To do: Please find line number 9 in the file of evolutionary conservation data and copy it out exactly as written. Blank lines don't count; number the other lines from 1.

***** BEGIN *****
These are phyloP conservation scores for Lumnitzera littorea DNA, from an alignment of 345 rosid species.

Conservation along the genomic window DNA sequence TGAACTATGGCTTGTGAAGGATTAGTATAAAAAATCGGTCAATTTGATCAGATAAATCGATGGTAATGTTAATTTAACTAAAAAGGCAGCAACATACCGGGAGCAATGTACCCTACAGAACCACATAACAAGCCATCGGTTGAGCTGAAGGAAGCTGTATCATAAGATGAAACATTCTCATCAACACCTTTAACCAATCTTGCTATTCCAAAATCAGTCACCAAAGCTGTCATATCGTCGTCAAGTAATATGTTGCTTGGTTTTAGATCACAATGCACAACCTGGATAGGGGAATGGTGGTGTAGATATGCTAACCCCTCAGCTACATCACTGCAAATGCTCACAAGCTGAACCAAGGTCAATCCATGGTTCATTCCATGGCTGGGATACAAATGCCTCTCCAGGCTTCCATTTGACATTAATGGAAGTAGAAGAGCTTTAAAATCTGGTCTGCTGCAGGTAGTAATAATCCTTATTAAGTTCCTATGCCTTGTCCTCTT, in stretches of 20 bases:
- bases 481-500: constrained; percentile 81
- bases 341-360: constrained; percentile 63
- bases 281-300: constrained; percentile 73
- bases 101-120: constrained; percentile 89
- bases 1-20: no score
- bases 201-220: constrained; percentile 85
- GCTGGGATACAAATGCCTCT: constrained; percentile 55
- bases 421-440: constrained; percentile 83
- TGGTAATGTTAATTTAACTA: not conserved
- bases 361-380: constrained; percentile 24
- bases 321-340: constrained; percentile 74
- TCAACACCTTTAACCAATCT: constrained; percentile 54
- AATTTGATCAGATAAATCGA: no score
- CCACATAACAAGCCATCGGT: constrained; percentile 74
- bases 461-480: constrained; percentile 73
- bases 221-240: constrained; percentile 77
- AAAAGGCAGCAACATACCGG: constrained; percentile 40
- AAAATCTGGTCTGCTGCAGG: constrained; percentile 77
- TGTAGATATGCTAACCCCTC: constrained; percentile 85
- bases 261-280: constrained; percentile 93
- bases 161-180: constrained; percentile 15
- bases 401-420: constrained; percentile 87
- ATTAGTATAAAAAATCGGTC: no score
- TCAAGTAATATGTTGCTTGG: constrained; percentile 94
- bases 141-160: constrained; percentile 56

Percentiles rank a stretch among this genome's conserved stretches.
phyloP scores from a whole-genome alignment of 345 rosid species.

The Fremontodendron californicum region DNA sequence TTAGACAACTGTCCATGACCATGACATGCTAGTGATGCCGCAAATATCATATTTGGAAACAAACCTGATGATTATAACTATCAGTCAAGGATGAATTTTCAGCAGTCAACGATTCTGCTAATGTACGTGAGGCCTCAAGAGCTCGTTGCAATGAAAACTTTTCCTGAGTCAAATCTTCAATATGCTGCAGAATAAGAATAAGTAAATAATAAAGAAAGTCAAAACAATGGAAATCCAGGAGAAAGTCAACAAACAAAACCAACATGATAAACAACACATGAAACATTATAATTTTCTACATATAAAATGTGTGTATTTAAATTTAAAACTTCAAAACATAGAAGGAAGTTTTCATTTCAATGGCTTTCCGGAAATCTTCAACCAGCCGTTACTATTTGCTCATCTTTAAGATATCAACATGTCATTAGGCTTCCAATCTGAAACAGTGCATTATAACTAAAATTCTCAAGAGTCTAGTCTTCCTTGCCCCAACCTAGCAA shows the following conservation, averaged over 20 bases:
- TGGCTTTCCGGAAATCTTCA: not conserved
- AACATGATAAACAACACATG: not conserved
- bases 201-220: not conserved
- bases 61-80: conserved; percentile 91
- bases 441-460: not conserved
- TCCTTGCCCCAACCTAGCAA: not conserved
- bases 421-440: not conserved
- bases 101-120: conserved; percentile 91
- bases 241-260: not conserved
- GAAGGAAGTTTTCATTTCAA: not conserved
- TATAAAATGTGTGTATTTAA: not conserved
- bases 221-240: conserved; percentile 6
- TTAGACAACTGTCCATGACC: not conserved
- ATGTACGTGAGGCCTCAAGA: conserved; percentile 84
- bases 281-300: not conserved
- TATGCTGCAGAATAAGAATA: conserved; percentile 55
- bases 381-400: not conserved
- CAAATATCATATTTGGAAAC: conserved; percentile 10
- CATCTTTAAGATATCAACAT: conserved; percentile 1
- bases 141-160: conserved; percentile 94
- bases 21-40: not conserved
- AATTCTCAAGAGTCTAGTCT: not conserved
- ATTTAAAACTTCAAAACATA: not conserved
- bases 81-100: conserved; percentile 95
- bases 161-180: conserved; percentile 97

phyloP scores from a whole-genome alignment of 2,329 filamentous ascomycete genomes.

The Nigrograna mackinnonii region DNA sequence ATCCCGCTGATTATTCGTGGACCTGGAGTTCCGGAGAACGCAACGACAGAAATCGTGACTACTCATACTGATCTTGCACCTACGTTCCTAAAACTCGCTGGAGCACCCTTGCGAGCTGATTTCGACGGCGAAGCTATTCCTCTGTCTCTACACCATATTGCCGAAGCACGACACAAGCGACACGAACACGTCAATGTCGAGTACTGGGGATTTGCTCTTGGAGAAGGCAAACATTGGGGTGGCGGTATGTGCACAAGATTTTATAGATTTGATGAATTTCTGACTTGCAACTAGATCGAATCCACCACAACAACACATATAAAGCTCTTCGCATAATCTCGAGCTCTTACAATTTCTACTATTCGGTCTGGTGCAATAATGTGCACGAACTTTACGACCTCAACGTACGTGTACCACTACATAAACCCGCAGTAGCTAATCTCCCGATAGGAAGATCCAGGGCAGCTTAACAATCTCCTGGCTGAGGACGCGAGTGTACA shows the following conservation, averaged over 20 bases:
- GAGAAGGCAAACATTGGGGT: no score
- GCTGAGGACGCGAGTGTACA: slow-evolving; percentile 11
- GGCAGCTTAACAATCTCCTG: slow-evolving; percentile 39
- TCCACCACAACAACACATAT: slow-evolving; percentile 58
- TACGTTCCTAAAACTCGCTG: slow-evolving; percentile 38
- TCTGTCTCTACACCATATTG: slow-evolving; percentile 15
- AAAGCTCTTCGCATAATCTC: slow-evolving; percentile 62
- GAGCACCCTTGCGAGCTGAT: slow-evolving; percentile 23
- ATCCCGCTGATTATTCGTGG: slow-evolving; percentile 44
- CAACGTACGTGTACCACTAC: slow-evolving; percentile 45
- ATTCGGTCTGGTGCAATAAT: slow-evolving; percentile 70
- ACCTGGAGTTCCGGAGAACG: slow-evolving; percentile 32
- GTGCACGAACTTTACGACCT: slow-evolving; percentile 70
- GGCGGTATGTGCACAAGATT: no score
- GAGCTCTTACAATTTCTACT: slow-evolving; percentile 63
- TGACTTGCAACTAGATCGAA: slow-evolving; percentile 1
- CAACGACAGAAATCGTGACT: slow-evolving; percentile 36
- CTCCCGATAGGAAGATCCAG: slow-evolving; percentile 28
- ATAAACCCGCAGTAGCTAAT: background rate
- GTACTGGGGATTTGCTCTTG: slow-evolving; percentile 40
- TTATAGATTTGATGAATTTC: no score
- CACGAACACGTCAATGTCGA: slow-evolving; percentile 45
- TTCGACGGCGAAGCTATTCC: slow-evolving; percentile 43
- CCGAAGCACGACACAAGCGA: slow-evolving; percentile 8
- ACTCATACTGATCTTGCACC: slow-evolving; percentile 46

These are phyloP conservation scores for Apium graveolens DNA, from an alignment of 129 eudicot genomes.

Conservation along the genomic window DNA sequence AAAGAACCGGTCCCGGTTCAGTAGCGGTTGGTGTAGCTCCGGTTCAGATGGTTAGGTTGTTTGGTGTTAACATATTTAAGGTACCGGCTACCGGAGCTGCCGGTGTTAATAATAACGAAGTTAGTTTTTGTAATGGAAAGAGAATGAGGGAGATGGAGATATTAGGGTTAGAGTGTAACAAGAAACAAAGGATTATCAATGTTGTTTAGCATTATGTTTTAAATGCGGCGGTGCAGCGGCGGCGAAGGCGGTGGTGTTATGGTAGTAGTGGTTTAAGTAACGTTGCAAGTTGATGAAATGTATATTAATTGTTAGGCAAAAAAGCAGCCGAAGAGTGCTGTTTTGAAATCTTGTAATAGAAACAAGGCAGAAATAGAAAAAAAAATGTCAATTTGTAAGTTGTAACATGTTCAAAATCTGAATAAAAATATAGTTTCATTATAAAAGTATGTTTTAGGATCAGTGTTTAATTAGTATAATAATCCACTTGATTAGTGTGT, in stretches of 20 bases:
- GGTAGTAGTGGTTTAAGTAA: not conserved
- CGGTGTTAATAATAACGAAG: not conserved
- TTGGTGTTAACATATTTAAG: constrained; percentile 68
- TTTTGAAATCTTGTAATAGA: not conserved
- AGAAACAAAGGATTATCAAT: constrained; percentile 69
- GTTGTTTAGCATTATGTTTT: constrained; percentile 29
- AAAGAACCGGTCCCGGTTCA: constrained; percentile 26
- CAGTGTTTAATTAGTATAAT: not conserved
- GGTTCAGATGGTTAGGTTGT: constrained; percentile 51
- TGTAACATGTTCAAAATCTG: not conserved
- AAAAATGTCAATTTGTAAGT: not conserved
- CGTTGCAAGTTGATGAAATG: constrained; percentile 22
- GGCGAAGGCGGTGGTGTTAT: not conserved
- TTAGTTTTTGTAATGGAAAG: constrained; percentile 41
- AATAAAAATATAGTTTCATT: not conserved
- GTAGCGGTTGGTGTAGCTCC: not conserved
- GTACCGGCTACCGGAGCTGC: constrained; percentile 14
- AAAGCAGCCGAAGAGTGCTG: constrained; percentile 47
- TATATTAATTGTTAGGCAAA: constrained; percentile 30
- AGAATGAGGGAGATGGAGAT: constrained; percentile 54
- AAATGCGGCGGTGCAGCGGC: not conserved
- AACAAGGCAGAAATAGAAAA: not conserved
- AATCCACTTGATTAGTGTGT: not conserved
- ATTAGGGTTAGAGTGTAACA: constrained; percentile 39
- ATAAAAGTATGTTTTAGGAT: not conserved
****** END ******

- GCTGGGATACAAATGCCTCT: constrained; percentile 55